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Tags : Forts & Palaces

Timings : 9:00 AM - 5:00 PM
Closed on Monday

Time Required : 1-2 hrs

Entry Fee : Indian Citizens: INR 10
Foreign Nationals: INR 100

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Sunheri Mahal

Sunheri Mahal, Aurangabad Overview

Located 2 kilometres from the infamous Bibi Ka Maqbara and about 6 kilometres from the Aurangabad Railway Station, is the last remaining Palace in the city, Soneri Mahal. This historical Palace is said to have derived its name from the golden paintings that adorned it in the past. These paintings have now disappeared, leaving the two-storeyed spacious building, which has a Rajput style architecture.

The Palace has a museum within which exhibits ancient pottery, sculptures, household items, antiques and remains of local palaces. This museum is placed on the Dr Babasaheb Ambedkar Marathwada University campus. Soneri Mahal in Aurangabad is the place where the Ajanta and Ellora cave festivals are now held. Famous artists, musicians and dancers are invited to the palace to grace the four-day festival. The grandeur of the palace increases manifolds with the shimmering lights and decorations. The Sunheri Mahal stands as an epitome of architectural splendour, with intricate details and a well-manicured garden.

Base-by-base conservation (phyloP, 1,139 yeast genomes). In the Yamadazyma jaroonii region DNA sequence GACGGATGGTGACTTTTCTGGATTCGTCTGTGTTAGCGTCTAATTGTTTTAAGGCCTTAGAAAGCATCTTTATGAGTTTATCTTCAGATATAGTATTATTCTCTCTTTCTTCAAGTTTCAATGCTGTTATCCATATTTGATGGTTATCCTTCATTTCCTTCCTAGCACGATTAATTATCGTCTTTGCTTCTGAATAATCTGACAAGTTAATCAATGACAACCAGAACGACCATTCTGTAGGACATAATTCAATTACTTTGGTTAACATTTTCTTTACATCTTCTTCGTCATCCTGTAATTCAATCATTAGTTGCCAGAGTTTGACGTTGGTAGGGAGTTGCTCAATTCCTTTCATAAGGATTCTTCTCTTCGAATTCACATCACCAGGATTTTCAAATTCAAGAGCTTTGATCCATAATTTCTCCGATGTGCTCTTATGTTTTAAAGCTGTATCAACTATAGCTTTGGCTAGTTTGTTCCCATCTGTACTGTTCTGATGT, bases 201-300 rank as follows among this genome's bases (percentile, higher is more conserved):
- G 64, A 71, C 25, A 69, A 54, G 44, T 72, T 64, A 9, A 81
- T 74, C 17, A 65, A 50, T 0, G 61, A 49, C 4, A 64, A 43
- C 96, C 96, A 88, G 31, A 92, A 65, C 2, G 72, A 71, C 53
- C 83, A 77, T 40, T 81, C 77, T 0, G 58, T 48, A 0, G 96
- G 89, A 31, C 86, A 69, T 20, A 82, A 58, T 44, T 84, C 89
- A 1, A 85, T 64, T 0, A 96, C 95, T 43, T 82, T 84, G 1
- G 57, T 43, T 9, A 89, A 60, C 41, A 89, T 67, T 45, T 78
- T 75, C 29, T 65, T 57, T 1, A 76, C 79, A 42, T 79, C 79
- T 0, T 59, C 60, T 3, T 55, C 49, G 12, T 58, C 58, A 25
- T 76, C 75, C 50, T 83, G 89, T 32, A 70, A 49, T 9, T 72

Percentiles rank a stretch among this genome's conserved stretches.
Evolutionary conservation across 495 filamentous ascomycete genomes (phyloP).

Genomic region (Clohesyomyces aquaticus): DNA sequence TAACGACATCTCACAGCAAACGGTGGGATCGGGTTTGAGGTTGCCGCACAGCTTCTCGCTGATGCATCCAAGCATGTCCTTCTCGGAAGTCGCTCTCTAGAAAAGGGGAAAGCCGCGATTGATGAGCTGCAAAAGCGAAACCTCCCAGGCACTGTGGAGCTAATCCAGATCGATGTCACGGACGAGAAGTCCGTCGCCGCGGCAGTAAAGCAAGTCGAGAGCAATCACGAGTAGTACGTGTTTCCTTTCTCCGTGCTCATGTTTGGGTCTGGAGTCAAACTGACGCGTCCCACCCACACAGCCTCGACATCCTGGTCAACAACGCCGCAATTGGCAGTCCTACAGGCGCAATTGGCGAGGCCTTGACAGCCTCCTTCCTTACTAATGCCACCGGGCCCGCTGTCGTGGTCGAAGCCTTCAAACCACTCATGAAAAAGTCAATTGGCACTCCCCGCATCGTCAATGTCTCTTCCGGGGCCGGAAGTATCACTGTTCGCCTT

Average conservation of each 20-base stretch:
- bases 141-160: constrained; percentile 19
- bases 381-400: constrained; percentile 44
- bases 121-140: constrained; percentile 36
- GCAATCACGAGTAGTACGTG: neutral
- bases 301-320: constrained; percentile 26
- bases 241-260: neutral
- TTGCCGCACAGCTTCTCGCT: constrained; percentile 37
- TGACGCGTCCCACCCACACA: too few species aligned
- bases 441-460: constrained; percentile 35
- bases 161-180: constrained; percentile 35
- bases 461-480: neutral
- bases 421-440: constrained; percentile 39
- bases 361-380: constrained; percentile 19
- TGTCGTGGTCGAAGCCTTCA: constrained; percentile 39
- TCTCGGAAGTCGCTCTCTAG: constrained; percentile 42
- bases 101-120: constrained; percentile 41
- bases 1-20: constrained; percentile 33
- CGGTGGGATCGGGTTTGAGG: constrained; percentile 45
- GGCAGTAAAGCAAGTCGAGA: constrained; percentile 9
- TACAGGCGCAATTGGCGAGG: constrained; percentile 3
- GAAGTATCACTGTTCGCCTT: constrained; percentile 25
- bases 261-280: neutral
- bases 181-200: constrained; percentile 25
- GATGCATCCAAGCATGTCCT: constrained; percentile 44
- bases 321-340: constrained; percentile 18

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Architecture of Soneri Mahal

The architectural style of the palace is a typical Rajput style. The Sunheri Mahal, which is constructed of lime and stone has a beautiful entrance, characterized by arches. The Palace is immured in a garden and has a big rectangular gate, which is called Hathikhana, meaning the place of elephants. The architectural style of the arches in the gate is Islamic. The palace had cut plaster and five lion decoration like shining mirrors, which however is long lost today. While the gateway still stands, the compound wall is reduced to ruins.

History of Sunheri Mahal

The Soneri Mahal was established between 1651 AD and 1653 AD by a Bundelkhand Chief who accompanied Aurangzeb in the Deccan. The build cost ₹50000. In 1934 AD, it was sold to the Nizam of Hyderabad for INR 26400. In the 1970s, the palace was converted to a regional museum, the arches closed with plaster and bricks. In 1979, the museum was finally set up and modifications were done in 2001 such as the creation of basin.

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